I was able to leave work early. Oh, I guess I didn't mention, I got fired from the Science Center. I had stepped on my manager's toes once too often and was not able to keep my mouth shut at the injustice of the situation and my fears of the direction things were going. No matter; within two weeks I had a new job with better hours, more pay and greater opportunities.
Anyway, I arrive at Dover early. Earlier than my captain who was, supposedly leaving earlier than me. Well, this was the first year that I was driving by myself to Dover as the Captain was getting a ride with someone else. He's often less than punctual. Anyway (again) It's good to be back at the Day's Inn; it feels like home.
At the chocolate party, I again bring a fudge brain. I also bring a new Klin Zha board and a stack of flyers. My mission this year is to promote Klin Zha and The Authorized Klin Zha Homepage. In short order I have an audience of half a dozen and am teaching them how to play. I'm so busy that I don't have an opportunity to have much chocolate at the chocolate party. Next year, I think I'll talk to Joe Manning about doing a formalized class, with a room and a slot on the official schedule.
My captain arrives at around this time. It seems they made a wrong turn and almost ended up back in West Virginia.
Which leads me into a story within a story.
This year, we had the honor of hosting a comrade named Steve from a Klingon group in England. On his trip from Pittsburgh to Dover, and passing through the panhandle of West Virginia, he heard a certain number of jokes about the citizens of that state. I felt compelled to tell him a true story.
I have a friend named Pete and, on this particular weekend, he and some friends of his (and mine) were traveling south to a camp in WVA. The Deliverance jokes were flying pretty well until they crossed the Mason-Dixon line and found a frightening percentage of it to be true.
On one night of that trip, Pete was snorkeling in the lake and Tim was paddling around in a surplus raft. Pete was having a good time with a waterproof flashlight and camera, taking pictures of the nocturnal denizens of the lake. He came upon a couple of guys in a boat out fishing.
Now, they shouldn't have been out fishing at night any more than Pete should have been swimming. Pete had no particular problem with that but decided to swim clear so as not to get hooked or tangled in lines.
With the lake quiet and the sound traveling across the water, Pete heard one of the fisherman say, "Hey, Billy-bob, what the hell is that? What the . . . what the hell is that? It must be one of them . . . creatures. Get the oar." (I have included some .wav files so that those of Steve's comrades in England can hear the accent as it's supposed to be.)
With visions of these men paddling over to him an beating him with the oars like he was some sort of Loch Ness Monster, he swam for his life. He caught up to Tim and dragged the boat as well as he could; "Let's get the hell out of here. Go! Go! Go!"
Well, to return to Dover, Steve is laughing at my presentation of the hick accent and the humor of the whole image. All weekend, he tries to relate the story and just can't do it justice with his English accent. He just can't seem to make "oar" a two syllable word. Whenever I chime in with the appropriate accent from the land of the scarlet nape, Steve breaks down in additional fits of laughter.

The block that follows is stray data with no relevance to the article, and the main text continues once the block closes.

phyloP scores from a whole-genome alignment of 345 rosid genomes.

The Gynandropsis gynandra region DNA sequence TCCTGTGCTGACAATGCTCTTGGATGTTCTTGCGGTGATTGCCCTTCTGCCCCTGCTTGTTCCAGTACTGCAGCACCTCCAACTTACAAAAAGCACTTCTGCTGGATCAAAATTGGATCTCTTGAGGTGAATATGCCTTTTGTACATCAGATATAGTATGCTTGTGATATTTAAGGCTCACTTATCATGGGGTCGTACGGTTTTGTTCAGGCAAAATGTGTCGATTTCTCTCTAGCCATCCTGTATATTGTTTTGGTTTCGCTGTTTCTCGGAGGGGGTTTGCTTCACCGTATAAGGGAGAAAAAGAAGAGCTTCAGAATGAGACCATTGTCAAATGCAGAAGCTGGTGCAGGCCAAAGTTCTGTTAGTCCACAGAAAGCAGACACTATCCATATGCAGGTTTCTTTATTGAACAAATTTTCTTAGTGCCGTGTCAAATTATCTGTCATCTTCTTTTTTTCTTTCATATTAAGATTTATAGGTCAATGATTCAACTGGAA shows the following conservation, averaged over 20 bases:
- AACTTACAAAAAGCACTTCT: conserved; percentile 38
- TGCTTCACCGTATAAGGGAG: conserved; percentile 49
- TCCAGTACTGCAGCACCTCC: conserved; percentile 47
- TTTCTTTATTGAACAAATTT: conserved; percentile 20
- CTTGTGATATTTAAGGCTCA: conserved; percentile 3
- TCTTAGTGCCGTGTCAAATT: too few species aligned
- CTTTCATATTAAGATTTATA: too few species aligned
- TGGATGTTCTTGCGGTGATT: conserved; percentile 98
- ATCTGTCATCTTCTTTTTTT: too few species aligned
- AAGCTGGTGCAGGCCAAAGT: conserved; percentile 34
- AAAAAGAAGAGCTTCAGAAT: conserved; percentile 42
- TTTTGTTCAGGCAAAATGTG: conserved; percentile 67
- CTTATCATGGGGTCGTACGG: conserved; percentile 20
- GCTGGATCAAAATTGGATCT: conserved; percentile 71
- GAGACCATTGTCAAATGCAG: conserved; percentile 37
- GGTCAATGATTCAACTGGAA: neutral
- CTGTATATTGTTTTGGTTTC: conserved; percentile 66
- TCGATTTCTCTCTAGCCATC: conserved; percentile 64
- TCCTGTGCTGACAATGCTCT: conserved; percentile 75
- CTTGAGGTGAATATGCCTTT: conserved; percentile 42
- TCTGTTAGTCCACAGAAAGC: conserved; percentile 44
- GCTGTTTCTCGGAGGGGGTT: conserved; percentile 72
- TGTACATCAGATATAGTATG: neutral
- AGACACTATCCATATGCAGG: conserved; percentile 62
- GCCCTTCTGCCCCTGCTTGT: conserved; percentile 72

On a shopping trip, Steve found some small paddles and presented one to me. "Get the oar!" becomes our battle cry for the weekend.
Saturday brings Dover's first Big Ugly Gun contest. At Hope Con last year, I witnessed a Big Ugly Gun contest and saw that most of the entries were big bazooka-like tubes with strobe effects. Big, yes. Ugly, yes. But I felt they didn't have much style, no soul. So, beginning in October, I built the Armageddon 3000. It has it all; Coil gun, 25mm cannon, particle beam accelerator, flame thrower, chemical and biotoxin dispensers, a circular saw, integral bayonet, dual Pentium processors, AM/FM stereo and a half-kiloton rocket propelled micro-nuke. The gun you'd be proud to have them pry from your cold, dead fingers. It won.
My challenge now: what will I do to top it next year?
After the group photo, I see a team of Feddies dressed as jack-booted ATF gestapo troops. Body armor, masks, ballistic helmets, the embodiment of 24th Century abrogation of individual liberty. When guns are outlawed, only the Government will have guns. I brandish my gun at them, they point their puny phasers at me, and we spend the next 10 minutes having our pictures taken in that pose.
My first time at this Klingon camp-out and it was hot. Really hot. Hot and humid. Friday night was nasty and uncomfortable all the way till about 3:00 Saturday morning, when it became only too warm to sleep comfortably. It was even too hot to play Klin Zha, half the reason I went. John "Mike" Ford was there and I wanted to show off what I had done with The Authorized Klin Zha Homepage and talk to him about what he had in his mind about the game when he wrote "The Final Reflection." I didn't get much of a chance to do that but I did talk a bit with his consort about writing.
Saturday was hot as well but not quite so humid and, thus was a bit more tolerable. The Year Games began in earnest. I made a respectable showing in the Targ Toss but the wind was against me, preventing me from earning a medal. In the Mace Battle and Shields competitions I didn't do so well, either. I skipped a few things in the middle of the day, hoping to have a chance at Klin Zha again, but that was not to be. Then, late in the day, came the Romulan Raid. Competitors had to run across the bridge, along the pond shore, to retrieve a bomb (softball). Then run to the reactor core (a cardboard box) and race back. Along the way was a sneaky Romulan who would try to shoot you (with a Super Soaker). In that I placed second. I paid for that victory much later when my body realized all the muscles I had pulled in the attempt.
Then came the Consortship Ceremony of Mike and Elise. For this I was chosen to stand as one of the Honor Guard. There were four pairs of guards; two each for Fierceness, Honor, Strategy and Luck. I stood with Admiral Kishin (Sue Frank) representing strategy.